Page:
Joe Roth – a great person

For those of you who stumble upon this blog, I am going to do something different.  I’m not going to write about myself or my firm (at least not directly :)).  I am going to share a non-legal story (the best I can) that transcends the law and focuses on an individual’s journey and courage in life.  Consider this the once every three-years, non-legal, freelance blog post.  Hopefully it has the lasting positive effect on you that it did on me.

                A few weekends ago, while flipping through channels watching football games, I landed on KQED (I’m not ashamed to admit I watch KQED :))  I love watching the Rick Steves’s travel shows and check please! to find great places to eat out in the Bay Area).  On that day in particular, there was a sports story, so that caught my attention.  Then I found out it was about CAL sports, so my interest grew.  Then I found out it was about CAL football, so I had to watch to see what it was all about.  What I was surprised to learn about was the story of Joe Roth, which I regrettably had never really known about even though I should have known about it (and I wish Cal mandated watching his documentary as a condition to my entry to the great school).

                Joe was a former Cal quarterback from 1975-77, before I was even born.  Like me he transferred to Cal from a junior college and was a member of the Cal football team for a moment in time.  Unlike me, he was a Heisman caliber quarterback and true college star athlete.  He overcame melanoma at 19 only to find out just two-years later that he had a spot in his lungs during an x-ray examination.  It later was discovered that cancer that had spread throughout much of his body and he was given a 90-days to live prognosis.  The documentary recaps how he spent most of his final season “struggling” on the playing field, noticeably “off his game,” and people were wondering “what is wrong with this guy?”  He persevered as much as he could, and did not tell his teammates what was “wrong.”  It was not until late in the progression of his cancer that it was made public – even then Joe’s attitude was positive and he insisted on spending his final days at Cal and doing coursework.  His courageous story is now detailed in a documentary by the people who witnessed it firsthand – many of them great sports figures in their own rights: Jack Clark – Cal Rugby coach/legend; Tony Dungy – Pro football coaching legend; Mike White former Cal and Raider coach and, you guessed it, Bay Area sports legend.  Joe Roth’s wonderful family helped to share his story and live through the beautiful struggle.   You can see a link below for more on his story:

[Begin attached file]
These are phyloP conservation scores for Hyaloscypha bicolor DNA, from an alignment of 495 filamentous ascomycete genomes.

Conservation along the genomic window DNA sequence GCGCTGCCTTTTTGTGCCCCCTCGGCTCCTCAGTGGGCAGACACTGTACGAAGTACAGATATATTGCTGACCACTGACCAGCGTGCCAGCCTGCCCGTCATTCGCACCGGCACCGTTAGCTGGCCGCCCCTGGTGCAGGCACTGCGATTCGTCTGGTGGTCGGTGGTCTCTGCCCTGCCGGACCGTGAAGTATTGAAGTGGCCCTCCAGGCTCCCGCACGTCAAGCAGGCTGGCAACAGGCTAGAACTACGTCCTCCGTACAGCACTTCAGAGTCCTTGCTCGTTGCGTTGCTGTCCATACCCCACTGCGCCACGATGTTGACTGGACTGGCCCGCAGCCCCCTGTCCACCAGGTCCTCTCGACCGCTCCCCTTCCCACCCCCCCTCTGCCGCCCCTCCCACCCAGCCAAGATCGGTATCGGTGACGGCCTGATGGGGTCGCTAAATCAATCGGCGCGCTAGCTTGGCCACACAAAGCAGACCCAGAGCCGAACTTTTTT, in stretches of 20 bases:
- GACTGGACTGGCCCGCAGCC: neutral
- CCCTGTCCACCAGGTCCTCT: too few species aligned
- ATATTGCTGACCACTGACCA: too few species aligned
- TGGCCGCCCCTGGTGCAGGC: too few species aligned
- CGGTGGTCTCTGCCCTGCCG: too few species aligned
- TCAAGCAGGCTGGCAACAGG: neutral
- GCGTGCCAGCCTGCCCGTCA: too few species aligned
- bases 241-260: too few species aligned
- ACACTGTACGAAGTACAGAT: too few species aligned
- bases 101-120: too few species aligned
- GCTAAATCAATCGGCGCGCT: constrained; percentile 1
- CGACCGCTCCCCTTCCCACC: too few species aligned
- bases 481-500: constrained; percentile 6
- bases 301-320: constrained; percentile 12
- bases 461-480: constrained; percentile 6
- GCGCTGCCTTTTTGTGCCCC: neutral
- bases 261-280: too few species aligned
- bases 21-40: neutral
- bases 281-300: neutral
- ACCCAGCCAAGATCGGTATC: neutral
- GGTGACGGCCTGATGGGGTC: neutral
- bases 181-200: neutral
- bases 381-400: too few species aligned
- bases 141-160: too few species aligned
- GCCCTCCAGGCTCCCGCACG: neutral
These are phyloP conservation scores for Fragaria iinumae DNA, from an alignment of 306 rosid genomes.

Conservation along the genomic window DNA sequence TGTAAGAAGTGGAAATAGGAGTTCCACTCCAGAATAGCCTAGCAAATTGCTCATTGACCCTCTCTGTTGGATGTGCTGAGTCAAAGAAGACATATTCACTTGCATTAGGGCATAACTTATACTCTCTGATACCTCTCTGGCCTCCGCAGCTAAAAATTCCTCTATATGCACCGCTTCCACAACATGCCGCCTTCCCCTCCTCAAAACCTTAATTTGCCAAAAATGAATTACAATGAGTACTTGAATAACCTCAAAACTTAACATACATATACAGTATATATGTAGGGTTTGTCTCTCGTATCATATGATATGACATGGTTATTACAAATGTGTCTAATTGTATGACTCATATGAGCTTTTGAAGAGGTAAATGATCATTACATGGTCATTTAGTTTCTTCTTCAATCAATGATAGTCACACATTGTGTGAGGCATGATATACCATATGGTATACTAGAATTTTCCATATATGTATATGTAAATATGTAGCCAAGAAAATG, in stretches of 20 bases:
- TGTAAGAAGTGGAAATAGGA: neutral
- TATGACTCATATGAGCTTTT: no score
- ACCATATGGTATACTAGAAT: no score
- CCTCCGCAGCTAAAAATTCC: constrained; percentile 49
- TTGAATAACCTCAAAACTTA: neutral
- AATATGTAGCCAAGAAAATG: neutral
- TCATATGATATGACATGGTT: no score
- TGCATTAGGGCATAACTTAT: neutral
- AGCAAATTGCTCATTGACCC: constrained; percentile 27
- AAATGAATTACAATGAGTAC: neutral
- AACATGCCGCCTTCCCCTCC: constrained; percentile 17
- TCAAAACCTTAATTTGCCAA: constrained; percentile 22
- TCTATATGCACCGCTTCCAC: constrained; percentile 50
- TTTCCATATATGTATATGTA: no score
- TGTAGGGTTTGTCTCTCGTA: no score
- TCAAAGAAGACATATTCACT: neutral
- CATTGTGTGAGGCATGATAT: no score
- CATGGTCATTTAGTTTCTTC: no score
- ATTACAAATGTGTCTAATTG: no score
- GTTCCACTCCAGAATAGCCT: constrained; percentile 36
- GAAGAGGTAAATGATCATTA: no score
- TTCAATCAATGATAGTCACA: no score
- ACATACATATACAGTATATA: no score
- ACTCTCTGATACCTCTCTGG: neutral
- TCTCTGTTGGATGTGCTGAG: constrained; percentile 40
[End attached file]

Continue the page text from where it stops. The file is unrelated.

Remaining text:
What is absolutely breathtaking about his story to me is that although he was a star athlete, good looking, and an overall fun person everyone who seemed to come across him – from an adversarial standpoint – stated they felt drawn to his kindness and blessed to know him.  He didn’t draw attention to himself.  He tried to be an “ordinary Joe.”  While he could have taken it out on others he never did, which made me think - how many people do I know who are like Joe?  And I answered – not many.  After watching the documentary, I felt blessed to learn about a small piece of him.  That was after filling up a basket of Kleenex tissues.  I can say I’ve never felt more proud to be a Cal bear.

According to the documentary, he treated everyone with respect, was kind, and had a great almost constant smile.  He also was a highly motivated, competitive person, who was never guaranteed anything and never complained.  He worked.  He struggled.  He had a smile.  Unreal.  An example in the documentary shows that even after the fatal diagnosis, he kept playing football and never tried to draw any attention to himself.  When asked by a USC coach visiting him in the hospital how he was doing, he would reply in a positive manner and then asked the coach why he wasn’t out recruiting – in other words always thinking of others and had a great sense of humor.  He is remembered by many as someone who put others first, ahead of himself, even as he was dying.  Wow.

                The story of Joe Roth is a great one.  Those who grew up in the bay area at that time and Cal football fans likely remember him and were touched by him and his story.  I hope this story brings whoever reads it strength, courage, and positivity.